John Updike’s memoirs consist of six Emersonian essays that together trace the inner shape of the life, up to the age of fifty-five, of a relatively fortunate American male. The author has attempted, his foreword states, “to treat this life, this massive datum which happens to be mine, as a specimen life, representative in its odd uniqueness of all the oddly unique lives in this world.” In the service of this metaphysical effort, he has been hair-raisingly honest, matchlessly precise, and self-effacingly humorous. He takes the reader beyond self-consciousness, and beyond self-importance, into sheer wonder at the miracle of existence.
|Publisher:||Random House Publishing Group|
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About the Author
John Updike was born in Shillington, Pennsylvania, in 1932. He graduated from Harvard College in 1954 and spent a year in Oxford, England, at the Ruskin School of Drawing and Fine Art. From 1955 to 1957 he was a member of the staff of The New Yorker. His novels have won the Pulitzer Prize, the National Book Award, the National Book Critics Circle Award, the Rosenthal Foundation Award, and the William Dean Howells Medal. In 2007 he received the Gold Medal for Fiction from the American Academy of Arts and Letters. John Updike died in January 2009.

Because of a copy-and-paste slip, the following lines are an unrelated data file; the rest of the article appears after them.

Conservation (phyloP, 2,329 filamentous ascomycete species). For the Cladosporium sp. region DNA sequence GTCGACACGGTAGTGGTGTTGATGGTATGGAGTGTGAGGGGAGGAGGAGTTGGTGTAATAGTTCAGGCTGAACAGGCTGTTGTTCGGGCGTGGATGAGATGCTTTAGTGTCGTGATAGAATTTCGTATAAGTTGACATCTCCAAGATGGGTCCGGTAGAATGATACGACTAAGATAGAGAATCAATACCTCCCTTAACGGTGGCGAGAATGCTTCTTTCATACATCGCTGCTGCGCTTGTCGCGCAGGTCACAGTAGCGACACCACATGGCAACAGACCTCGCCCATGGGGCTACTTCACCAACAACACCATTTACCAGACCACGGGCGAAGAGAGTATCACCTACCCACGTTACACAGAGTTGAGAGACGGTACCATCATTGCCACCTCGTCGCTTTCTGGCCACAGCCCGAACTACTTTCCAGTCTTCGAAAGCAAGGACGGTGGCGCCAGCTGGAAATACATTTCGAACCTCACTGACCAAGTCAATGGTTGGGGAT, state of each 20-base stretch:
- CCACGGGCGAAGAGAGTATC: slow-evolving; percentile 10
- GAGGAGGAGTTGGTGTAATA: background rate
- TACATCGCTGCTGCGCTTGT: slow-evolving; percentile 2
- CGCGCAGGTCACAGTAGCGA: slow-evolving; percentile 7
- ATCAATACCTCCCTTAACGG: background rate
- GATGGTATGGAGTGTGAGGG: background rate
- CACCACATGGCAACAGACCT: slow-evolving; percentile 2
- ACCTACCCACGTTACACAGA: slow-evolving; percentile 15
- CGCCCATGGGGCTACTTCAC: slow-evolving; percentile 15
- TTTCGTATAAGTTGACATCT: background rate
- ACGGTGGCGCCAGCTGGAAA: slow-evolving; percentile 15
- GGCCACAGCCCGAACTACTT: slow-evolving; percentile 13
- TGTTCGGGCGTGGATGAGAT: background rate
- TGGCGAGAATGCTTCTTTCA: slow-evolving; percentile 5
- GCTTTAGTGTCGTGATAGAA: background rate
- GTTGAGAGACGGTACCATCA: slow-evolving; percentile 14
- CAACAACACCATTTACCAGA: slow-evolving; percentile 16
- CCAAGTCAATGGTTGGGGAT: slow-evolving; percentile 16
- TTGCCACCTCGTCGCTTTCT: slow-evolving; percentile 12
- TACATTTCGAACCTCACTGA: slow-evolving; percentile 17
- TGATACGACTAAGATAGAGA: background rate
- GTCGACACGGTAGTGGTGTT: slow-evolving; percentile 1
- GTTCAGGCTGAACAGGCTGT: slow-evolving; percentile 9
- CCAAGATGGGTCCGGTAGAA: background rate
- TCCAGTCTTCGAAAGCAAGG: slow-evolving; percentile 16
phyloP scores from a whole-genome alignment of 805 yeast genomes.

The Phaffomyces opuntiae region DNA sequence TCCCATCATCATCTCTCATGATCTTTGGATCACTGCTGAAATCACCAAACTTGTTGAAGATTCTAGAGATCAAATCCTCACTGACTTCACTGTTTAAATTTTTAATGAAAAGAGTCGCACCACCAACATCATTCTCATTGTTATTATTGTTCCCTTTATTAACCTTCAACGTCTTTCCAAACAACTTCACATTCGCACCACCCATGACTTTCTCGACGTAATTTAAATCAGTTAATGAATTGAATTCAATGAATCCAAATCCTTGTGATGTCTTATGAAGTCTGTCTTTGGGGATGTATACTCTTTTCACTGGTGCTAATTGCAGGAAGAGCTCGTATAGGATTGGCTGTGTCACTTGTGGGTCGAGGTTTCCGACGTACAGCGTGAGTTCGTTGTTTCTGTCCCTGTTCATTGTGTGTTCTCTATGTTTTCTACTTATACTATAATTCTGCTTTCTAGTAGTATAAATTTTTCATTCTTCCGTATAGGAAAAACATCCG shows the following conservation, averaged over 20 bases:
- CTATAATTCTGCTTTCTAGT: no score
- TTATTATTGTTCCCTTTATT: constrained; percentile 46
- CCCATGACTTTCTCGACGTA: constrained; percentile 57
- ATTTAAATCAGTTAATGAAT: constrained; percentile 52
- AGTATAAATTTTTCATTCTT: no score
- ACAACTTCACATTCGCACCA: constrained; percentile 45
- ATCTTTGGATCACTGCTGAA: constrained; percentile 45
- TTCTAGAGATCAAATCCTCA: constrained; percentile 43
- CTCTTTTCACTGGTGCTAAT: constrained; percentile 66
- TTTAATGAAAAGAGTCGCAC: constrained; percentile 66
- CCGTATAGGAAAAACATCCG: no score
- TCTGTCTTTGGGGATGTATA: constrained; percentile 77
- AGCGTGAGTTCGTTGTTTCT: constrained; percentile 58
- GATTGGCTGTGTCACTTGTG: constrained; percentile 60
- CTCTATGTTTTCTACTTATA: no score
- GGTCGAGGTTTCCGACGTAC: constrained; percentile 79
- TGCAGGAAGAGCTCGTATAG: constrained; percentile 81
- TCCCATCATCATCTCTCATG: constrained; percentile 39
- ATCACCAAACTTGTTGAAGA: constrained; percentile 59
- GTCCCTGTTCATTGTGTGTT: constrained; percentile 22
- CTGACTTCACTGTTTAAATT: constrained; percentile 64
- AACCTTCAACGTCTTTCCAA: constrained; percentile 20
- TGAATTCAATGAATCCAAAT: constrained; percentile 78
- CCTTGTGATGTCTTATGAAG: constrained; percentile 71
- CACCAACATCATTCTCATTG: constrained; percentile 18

Date of Birth:March 18, 1932
Date of Death:January 27, 2009
Place of Birth:Shillington, Pennsylvania
Place of Death:Beverly Farms, MA
Education:A.B. in English, Harvard University, 1954; also studied at the Ruskin School of Drawing and Fine Art in Oxford, England
Read an Excerpt
i. A Soft Spring Night in Shillington
Excerpted from "Self-Consciousness"
Copyright © 2012 John Updike.
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What People are Saying About This
. . .one persists in approaching memoirs like Self-Consciousness wondering what more there is for the author to say. Not surprisingly, considering Mr. Updike's prolific articulateness, there is a great deal more. . . .Yet at the end of Self-Consciousness, none of Mr. Updike's puzzles are solved.. . . you sense that for him the only verity remains what it always has been: writing is all. -- The New York Times